Wine and Cheese Pairing 101

Basic tips on pairing wine and cheese for the perfect bite. Turn your next gathering into a lovely wine and cheese pairing!
Cheese and Wine Pairing 101 |

Basic Tips For Pairing Wine and Cheese:

  1. Opposites do not attract in the case of cheese and wine pairings. Pairing similar flavors is the way to go. A smoked cheese, for instance, pairs well with a medium to full-bodied earthy red wine, whereas softer creamier cheeses (such as brie), work great with white wines. Bleu cheese should always go with a big, bold wine such as a Bordeaux varietal (Cabernet Sauvignon, Malbec, Petit Verdot)
  2. White and bleu do not mix! While there is always plenty of room for personal tastes and preferences when it comes to pairing wine and food, bleu cheese and white wine tend to make a toxic combination.  This pairing is outlawed in our tasting room.
  3. Younger cheeses should be paired with lighter bodied wines (whites or lighter reds such as Pinot Noir and Grenache), as their flavor tends to be more mild than aged cheese. When younger cheeses are paired with bold wines, the flavor gets lost in the wine and the two do not complement each other.
  4. When going through a cheese and wine pairing flight, follow the same principals as though you were doing a beer tasting or wine tasting – start with the softer-flavored cheeses paired with the lighter white wines, moving to the medium-bodied cheeses and reds, followed by bold cheeses and reds, followed by port wines.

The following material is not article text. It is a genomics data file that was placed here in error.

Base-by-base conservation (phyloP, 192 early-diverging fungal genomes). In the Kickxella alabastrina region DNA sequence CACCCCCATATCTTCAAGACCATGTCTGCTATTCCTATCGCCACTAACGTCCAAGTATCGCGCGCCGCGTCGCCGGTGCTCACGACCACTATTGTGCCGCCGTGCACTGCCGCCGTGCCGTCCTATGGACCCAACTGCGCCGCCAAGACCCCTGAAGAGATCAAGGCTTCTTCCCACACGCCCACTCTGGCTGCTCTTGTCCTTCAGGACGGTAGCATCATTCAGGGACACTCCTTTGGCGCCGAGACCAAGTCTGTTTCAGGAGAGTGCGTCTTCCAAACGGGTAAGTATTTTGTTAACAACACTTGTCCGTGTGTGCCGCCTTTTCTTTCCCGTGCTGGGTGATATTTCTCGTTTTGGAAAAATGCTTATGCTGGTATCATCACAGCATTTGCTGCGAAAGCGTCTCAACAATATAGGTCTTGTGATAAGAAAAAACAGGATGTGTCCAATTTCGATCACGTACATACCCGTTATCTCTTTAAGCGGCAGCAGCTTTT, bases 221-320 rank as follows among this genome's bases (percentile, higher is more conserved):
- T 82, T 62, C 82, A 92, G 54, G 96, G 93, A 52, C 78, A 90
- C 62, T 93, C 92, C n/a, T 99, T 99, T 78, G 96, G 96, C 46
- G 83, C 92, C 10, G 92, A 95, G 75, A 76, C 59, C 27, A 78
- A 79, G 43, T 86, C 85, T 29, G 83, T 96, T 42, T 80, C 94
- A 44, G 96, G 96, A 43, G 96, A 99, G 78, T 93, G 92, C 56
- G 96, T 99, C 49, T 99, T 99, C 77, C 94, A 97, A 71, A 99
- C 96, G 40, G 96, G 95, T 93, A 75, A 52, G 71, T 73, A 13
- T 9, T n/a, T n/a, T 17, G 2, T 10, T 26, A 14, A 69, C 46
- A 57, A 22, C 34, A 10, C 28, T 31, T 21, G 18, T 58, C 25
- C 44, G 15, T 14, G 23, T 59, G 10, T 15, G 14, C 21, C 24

5. Topping cheese with various jams, chutneys and honey is a GREAT idea! Bleu cheese and honey are a stellar combination, and goat cheese and fig jams/chutneys are great together! Also consider pairing cheese and wine with nuts and fruit, such as marcona almonds, walnuts, cherries, raisins, etc.
  6. When serving the softer cheeses on a cracker, make sure the cracker does not contain a great deal of herbs or spices, as it will overpower the cheese. Thin wafer-like crackers are best for serving cheese.

Wine and Cheese Pairing 101 |

Also, check out How to Make a Legit Charcuterie Board


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    1. Julia Post author

      Thanks, Jaclyn! I’m glad you enjoyed the post and am excited to know a fellow wine and cheese lover! πŸ™‚

  1. stephie @ EYHO

    Cheeeeeeeese! I dunno, I drink whatever’s cheap and eat whatever’s in front of me…but I long to be all cheese-smart and sophisticated like you! Someday we’ll sit and have a good cheese and wine pairing while watching Mike and Susan fall in love on zee TV.

  2. dishing up the dirt

    thanks for the tips. one of my absolute favorite things to do is sip a lovely glass of wine and eat cheese. My friends will be SO impressed with all this new knowledge I have πŸ™‚

  3. Abby

    Let’s get some wine and split a wheel of that Hirten…sooo good! Great post girl, loved the bit about the washed rind cheese, I had no idea! But it makes so much sense, that’s how the beer flavor gets in there.

  4. DessertForTwo

    I love your wine tasting room tips! Thanks for sharing πŸ™‚

    And try to ignore the fact that in my latest recipe with bleu cheese, I used a bottle of WHITE wine as a prop in the photo. Rest assured that we enjoyed the pasta with red, not white. But white photographs better. Don’t hate me πŸ˜‰

    1. Julia Post author

      Oh girly, I didn’t even notice! Like I said, wine and cheese pairing is definitely left up to taste and I use wine/beer all the time for props that wouldn’t go with the meal. No judgement here, my dear! πŸ™‚


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